Tag Archives: rotel

82. Rotel Dip–Just Add Fritos

1 Mar

Seeing as this Dixie delicacy has come up in conversation here in Seattle twice in as many weeks, I reckon I’d better get to writing about it. (And folks think I’m not hip to the zeitgeist.)

The folks who make the dip’s title ingredient (diced tomatoes and green chilies in a can) call it “RO*TEL” but I don’t believe in adding asterisks to names. Also, for most Southerners the “dip” is implied, so I will stick to the vernacular and henceforth refer to the dip of cheesy goodness as simply “Rotel.”

Rotel is about the easiest dip you’ll ever make. Even my six-year-old nephew could do it, if he were allowed to cook with actual heat. For now, he is content with such concoctions as “Chocolate, Cheez-its and Applesauce Delight” or “Peanut Butter, Jelly, and Water Surprise.” What do you dip in Jackson’s dips? He recommends chocolate.

Here’s the recipe for Rotel: Take a brick of Velveeta and add a can of Rotel. Heat and serve. We also like to doctor up the dip with some ground beef or sausage (pre-cooked!!). And it’s best to make Rotel in a Crock-Pot so you can keep it warm. Cold Rotel is frightening, my friends. Just remember to turn the heat from high to low before guests arrive. There’s nothing worse than lifting a lid off the Crock-Pot to discover a crusty, burned cheese-like substance. Well, except being the one who has to clean that mess up.

With the pasta sauce!
Sure, that makes sense.

A few years ago at a Christmas party, I encountered Rotel in which the traditional Velveeta had been replaced by CREAM CHEESE. WHY didn’t I think of that? It would have saved me hours spent on grocery store scavenger hunts trying to determine where they’d stashed the Velveeta. You’d think they’d put it in the dairy case with the rest of the cheese, but I think store keepers have this sadistic need to remind folks that Velveeta is a “cheese product,” not actual cheese and therefore does not require refrigeration. Honestly, if I hadn’t grown up eating Velveeta, I don’t think I’d touch the stuff. And now, thanks to cream cheese, I don’t have to.

Ok, then, moving on to what all may be dipped in Rotel. I, myself, do not stray too far from the classic Fritos (though I prefer the newfangled “Scoops” variety, which greatly improves the dip to chip ratio). Some folks prefer tortilla chips, which are fine (just not as good as Fritos). There might even be some folks tempted to dip crudités in Rotel. But who invited them?

Potato chips and Rotel are an iffy combination. To my mind, most potato chips are too flimsy to stand up to a meaty Rotel, but could probably handle the cheese-only variety.

Whatever you do, don’t serve Rotel with Cheetos or any off-brand cheese puff. This is overkill. Also, Doritos should be avoided, if at all possible. In an emergency, you might could get away with the nacho cheese flavor, but Rotel plus “Cool Ranch” is a recipe for disaster.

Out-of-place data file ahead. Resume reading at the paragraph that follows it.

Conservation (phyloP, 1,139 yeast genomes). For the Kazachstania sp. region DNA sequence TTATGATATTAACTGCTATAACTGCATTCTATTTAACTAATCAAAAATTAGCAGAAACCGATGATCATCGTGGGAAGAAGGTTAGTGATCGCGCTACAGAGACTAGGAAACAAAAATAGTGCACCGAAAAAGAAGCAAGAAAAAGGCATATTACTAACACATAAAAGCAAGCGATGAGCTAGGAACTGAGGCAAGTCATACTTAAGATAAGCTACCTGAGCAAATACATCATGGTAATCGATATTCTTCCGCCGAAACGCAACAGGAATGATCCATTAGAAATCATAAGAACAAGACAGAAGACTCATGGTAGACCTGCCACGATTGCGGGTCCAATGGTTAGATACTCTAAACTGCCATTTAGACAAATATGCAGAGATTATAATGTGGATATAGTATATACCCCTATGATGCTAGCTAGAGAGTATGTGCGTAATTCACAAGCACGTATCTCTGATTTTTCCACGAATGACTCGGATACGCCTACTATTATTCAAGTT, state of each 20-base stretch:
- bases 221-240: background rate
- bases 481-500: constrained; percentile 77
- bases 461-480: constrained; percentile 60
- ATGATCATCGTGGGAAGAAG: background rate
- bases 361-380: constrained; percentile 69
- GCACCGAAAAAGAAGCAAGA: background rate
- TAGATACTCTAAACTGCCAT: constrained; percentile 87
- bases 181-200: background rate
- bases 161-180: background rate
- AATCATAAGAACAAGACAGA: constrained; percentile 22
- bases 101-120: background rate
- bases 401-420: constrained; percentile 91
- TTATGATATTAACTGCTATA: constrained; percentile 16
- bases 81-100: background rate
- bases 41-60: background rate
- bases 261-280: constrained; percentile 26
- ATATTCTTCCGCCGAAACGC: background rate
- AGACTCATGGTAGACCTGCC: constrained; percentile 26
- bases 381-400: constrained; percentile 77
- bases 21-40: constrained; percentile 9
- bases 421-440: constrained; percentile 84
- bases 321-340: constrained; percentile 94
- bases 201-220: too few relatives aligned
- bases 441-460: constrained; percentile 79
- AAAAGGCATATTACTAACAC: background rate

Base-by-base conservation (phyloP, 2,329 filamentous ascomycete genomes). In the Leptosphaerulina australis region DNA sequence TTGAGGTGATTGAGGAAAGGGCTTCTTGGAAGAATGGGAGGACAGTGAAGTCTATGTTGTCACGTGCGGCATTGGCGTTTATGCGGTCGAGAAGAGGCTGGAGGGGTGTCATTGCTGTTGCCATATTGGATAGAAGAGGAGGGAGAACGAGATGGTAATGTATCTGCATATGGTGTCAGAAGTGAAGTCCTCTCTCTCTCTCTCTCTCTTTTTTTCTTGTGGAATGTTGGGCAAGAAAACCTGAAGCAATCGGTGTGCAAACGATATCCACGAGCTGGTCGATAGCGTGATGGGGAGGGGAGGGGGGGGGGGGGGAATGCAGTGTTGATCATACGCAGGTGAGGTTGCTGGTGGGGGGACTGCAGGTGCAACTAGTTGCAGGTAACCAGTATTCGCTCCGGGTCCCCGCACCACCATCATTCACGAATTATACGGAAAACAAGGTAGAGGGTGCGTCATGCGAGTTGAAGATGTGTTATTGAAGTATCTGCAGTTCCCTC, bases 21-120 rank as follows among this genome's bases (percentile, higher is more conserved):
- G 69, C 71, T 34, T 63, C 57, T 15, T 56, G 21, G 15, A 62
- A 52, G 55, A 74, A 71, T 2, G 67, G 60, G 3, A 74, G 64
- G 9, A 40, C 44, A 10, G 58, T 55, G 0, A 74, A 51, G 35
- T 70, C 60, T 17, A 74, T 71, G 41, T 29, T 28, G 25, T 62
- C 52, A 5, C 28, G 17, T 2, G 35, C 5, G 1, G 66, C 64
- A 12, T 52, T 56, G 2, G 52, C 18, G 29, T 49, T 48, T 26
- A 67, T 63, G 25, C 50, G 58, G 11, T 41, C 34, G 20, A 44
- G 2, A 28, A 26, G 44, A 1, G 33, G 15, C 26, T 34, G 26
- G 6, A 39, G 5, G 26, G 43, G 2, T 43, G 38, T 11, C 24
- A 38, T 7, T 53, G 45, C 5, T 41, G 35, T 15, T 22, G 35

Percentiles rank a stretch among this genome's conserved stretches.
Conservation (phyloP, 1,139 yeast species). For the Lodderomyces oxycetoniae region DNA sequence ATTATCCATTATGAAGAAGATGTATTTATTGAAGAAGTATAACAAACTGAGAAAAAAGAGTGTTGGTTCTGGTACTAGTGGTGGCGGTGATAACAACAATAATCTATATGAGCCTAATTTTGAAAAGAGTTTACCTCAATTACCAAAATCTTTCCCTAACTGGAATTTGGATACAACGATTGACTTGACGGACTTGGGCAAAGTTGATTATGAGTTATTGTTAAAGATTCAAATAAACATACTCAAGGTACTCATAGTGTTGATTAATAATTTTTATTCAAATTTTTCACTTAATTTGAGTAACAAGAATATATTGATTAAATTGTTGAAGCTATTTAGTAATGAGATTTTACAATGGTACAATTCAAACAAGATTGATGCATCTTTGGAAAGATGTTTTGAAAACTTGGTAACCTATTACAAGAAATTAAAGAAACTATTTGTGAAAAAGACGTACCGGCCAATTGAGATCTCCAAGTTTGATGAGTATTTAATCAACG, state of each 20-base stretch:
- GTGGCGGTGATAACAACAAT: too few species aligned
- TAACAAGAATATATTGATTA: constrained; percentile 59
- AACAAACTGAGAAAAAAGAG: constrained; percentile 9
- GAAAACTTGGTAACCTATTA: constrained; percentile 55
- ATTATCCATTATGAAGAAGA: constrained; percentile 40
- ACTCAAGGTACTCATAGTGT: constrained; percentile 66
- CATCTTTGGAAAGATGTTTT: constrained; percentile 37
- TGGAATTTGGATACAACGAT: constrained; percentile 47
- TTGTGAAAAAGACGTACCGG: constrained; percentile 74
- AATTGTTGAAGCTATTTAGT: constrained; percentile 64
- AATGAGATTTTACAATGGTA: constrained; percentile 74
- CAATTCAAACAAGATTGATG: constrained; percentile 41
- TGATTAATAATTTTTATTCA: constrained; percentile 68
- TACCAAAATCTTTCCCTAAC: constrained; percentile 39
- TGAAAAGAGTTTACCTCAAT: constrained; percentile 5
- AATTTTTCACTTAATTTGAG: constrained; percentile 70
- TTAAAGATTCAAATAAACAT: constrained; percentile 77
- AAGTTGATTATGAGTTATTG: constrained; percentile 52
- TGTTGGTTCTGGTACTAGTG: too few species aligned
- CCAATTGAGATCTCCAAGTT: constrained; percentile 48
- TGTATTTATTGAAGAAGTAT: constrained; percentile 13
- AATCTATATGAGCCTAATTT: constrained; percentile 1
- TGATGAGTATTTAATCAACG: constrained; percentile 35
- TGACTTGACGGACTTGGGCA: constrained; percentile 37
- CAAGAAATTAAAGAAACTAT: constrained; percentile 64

Photo Credits: Rotel and Velveeta pic by Adam Kuban, Flickr Creative Commons, Velveeta in pasta aisle pic by Frazgo, Flickr Creative Commons

24. Crock-pots, the Best Thing Since Boxed Cheese

8 Feb

Why do Southern people love Crock-Pots? Two words: Rotel dip. Sure, this kitchen appliance is handy for making stew, chili, soup, whatever, but for Rotel, well, it’s indispensable. If you’re wondering why, my guess is you’ve never tried cold Rotel dip. Heed these Johnny Cochran-esque words of wisdom: if the Velveeta isn’t hot, step away from the Rotel pot.

Now, if you’re balking at Velveeta, you may want to steer clear of Southern get-togethers on general principle. American cheese (or cheese-like substance) tends to play an active role in everything from Rotel dip to piggies.

Crock-Pots also make a mean batch of barbequed meatballs or lil smokies. Only problem is transporting your Crock-Pot to the party and returning home unscathed or unscalded. Even though Crock-Pots are fairly sturdy, they’re not indestructible, so be careful who you lend your Crock-Pot to.

Case in point: My sister’s husband took her Crock-Pot to work once and failed to return it in one piece (or actually two pieces since it was one of the new-fangled “removable stoneware” types). Of course, he never heard the end of this. Probably still hasn’t. She was nagging him about when he was going to replace her Crock-Pot, and he said was planning to buy her a new one for Christmas.

Now I love Shawn, but have to side with my sister on this one: Wrong answer! Or as they say in the South “That dog won’t hunt.”

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